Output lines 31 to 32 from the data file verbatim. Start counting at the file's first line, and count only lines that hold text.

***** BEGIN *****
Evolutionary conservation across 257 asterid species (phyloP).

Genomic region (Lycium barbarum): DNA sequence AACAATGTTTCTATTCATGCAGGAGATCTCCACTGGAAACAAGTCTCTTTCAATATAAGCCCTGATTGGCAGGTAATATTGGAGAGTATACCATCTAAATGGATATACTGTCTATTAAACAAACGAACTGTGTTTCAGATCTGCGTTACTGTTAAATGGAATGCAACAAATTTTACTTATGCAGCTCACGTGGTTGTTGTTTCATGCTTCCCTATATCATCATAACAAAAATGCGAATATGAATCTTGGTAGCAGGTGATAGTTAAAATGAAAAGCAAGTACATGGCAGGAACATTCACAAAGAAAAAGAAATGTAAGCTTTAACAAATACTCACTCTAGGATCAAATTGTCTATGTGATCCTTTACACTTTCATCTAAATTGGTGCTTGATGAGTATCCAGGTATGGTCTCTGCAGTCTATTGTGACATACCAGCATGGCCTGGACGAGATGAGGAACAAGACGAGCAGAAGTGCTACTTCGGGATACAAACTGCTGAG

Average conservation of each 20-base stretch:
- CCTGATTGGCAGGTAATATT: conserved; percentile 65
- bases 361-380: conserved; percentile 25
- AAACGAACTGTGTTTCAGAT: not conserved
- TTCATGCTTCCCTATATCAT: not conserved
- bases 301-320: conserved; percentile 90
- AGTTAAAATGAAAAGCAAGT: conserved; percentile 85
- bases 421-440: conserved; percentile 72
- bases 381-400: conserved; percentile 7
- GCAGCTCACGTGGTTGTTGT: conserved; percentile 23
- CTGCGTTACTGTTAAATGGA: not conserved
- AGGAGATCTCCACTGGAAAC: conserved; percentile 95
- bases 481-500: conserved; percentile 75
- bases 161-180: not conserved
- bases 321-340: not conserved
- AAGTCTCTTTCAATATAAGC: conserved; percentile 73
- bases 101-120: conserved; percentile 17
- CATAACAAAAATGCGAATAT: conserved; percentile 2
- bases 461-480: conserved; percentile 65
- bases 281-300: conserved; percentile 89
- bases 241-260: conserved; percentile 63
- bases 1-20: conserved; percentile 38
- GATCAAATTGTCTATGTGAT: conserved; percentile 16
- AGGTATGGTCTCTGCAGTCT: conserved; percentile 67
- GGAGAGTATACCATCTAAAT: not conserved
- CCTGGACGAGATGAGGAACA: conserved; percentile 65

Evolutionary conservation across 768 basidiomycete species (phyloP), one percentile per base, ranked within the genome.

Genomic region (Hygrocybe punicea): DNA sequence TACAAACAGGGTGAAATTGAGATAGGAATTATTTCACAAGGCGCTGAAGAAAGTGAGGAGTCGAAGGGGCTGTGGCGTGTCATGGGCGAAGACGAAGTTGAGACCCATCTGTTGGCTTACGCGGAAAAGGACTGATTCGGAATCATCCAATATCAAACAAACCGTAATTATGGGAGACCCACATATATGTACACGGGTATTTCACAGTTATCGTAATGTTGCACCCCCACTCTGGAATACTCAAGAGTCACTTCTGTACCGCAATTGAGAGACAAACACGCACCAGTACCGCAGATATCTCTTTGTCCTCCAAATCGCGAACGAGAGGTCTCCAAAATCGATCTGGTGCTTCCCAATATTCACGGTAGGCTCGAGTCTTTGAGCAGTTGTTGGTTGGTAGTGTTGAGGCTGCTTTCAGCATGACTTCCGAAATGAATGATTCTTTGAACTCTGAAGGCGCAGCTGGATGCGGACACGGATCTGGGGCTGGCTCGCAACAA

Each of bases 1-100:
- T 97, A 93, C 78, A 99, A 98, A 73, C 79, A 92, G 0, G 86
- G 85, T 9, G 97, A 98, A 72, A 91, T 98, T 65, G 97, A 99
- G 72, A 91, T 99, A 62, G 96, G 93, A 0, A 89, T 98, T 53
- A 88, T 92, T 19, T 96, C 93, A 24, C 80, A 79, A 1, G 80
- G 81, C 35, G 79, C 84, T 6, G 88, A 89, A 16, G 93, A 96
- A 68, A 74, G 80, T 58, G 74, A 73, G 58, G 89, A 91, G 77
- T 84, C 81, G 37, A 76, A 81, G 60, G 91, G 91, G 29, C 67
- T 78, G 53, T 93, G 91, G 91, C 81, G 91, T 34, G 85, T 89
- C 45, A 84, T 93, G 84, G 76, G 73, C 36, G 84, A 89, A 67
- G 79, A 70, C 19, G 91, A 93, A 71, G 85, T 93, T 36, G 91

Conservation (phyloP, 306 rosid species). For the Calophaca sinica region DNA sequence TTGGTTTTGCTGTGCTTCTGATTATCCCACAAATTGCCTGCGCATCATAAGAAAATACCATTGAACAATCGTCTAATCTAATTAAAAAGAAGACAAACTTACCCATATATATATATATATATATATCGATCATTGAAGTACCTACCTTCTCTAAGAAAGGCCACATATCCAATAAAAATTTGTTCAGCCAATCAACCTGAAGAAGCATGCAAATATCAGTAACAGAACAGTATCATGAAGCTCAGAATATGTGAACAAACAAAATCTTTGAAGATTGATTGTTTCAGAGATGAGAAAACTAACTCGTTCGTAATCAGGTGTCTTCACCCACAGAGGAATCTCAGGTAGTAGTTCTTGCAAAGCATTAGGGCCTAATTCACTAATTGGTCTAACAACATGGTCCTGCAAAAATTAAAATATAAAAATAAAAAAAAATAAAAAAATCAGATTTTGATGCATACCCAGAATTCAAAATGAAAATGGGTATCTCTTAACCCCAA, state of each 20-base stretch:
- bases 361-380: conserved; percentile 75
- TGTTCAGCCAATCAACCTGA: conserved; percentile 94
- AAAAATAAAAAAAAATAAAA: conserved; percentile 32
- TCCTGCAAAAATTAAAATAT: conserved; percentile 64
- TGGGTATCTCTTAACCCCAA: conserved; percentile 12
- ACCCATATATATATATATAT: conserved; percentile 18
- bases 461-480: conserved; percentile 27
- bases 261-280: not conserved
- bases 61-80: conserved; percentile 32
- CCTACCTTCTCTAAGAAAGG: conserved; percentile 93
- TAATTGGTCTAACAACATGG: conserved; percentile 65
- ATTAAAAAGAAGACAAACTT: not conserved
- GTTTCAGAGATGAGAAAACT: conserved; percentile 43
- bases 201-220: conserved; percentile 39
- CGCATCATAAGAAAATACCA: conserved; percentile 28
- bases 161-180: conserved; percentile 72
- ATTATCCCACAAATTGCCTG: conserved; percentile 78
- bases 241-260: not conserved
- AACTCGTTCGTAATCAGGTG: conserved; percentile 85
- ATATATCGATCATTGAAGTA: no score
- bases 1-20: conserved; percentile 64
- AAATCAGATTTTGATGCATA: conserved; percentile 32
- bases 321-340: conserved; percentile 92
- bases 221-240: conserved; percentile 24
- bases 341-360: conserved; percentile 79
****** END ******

Each of bases 1-100:
- T 97, A 93, C 78, A 99, A 98, A 73, C 79, A 92, G 0, G 86